The Cancer Moonshot 2020: Then, Now & the Future
Over a year ago, former Vice President Joe Biden announced the Cancer Moonshot 2020 Initiative. This undertaking represents a multi-year, one-billion-dollar effort to cure cancer in all its various forms, including rare forms of the disease. Since its launch, patients, caregivers, doctors, cancer centers, regulators and other interested parties have been hard at work to drive cancer research and treatment forward in a four-year race to beat the disease.
The initiative provides new hope, with a big focus on targeted immunotherapy, which allows for tailoring treatment to each patient’s unique case. Together, with the Mesothelioma + Asbestos Awareness Center we’ve highlighted some key events in the Cancer Moonshot initiative to date, and taken a look at what’s yet to come.
The birth of the Cancer Moonshot Initiative
In January 2016 during President Obama’s final State of the Union address he called on his Vice President, Joe Biden, to help make America “the country that cures cancer once and for all.” The name purposefully evokes feelings of The Space Race in the 1960s. Similar to Kennedy’s call to get America to the moon first, Obama and Biden are called on those in the scientific community and all Americans to pull together to cure cancer. Even after funneling billions of dollars into research, up to half of American men and one third of all American women will receive a cancer diagnosis in their lifetimes - this initiative aims to put an end to this harrowing fact.
The formation of the Blue Ribbon Panel was the first step in the process. The Cancer Moonshot task force chose this panel, comprised of experts from a range of scientific fields, cancer advocacy organizations, and pharmaceutical companies. The panel was announced on April 4, 2016 and have since met intermittently. In September 2016 the panel released a report that details their plan for 10 transformative research programs that they believe will allow the project to achieve a decade's worth of progress in cancer prevention, diagnosis, and treatment in just 5 years.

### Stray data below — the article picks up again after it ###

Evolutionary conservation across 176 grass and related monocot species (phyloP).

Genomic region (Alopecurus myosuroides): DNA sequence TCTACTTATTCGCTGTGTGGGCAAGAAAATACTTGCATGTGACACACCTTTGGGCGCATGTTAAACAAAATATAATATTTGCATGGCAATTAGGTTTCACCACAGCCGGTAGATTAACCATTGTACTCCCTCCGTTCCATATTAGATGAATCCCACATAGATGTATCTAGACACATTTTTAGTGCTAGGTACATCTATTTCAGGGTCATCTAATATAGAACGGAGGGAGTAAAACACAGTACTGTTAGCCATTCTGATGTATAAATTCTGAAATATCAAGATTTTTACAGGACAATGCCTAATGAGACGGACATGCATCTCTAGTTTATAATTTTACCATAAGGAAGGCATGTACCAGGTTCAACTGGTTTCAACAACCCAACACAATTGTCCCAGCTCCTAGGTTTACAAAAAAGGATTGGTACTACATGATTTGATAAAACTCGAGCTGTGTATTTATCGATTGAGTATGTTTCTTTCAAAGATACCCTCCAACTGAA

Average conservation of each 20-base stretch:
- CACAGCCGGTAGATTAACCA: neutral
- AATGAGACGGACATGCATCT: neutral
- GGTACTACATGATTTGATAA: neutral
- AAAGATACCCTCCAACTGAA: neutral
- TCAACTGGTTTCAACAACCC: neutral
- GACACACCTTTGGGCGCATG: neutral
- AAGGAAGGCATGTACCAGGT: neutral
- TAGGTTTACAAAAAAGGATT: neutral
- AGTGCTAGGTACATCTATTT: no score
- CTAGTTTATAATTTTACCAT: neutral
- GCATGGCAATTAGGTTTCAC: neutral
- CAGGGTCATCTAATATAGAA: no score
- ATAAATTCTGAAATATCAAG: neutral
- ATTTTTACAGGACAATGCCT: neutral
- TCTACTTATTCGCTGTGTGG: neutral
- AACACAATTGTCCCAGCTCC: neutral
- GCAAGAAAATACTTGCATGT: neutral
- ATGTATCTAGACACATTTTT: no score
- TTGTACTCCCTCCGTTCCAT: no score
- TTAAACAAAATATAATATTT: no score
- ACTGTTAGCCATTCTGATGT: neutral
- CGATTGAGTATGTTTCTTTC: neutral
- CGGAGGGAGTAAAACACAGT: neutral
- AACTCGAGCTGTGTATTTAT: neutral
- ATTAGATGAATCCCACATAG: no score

The state of the Cancer Moonshot now
The Cancer Moonshot is formally off and running and the groundwork has been placed allowing for the necessary research to take place. In an effort to inspire and enable others to take part in this massive goal, the Blue Ribbon Panel is now offering funding for research opportunities which align with the Cancer Moonshot initiative. The amounts offered will be increased in fiscal years 2018 and 2019.
Additionally, the National Cancer Institute announced their effort to allow researchers access to new drugs more quickly for preclinical or clinical trials. Expediting this process could lead to faster developments for all kinds of cancers - including rare cancers such as mesothelioma. The NCI’s formulary is a prime example of the kinds of interorganizational collaboration the moonshot is facilitating. The formulary is a partnership between the NCI, biotechnology companies, and pharmaceutical companies to create a list of agents available for clinical trial use. Before the implementation of this system researchers were often in the negotiation process with pharmaceutical companies for up to 18 months before being able to start their trials.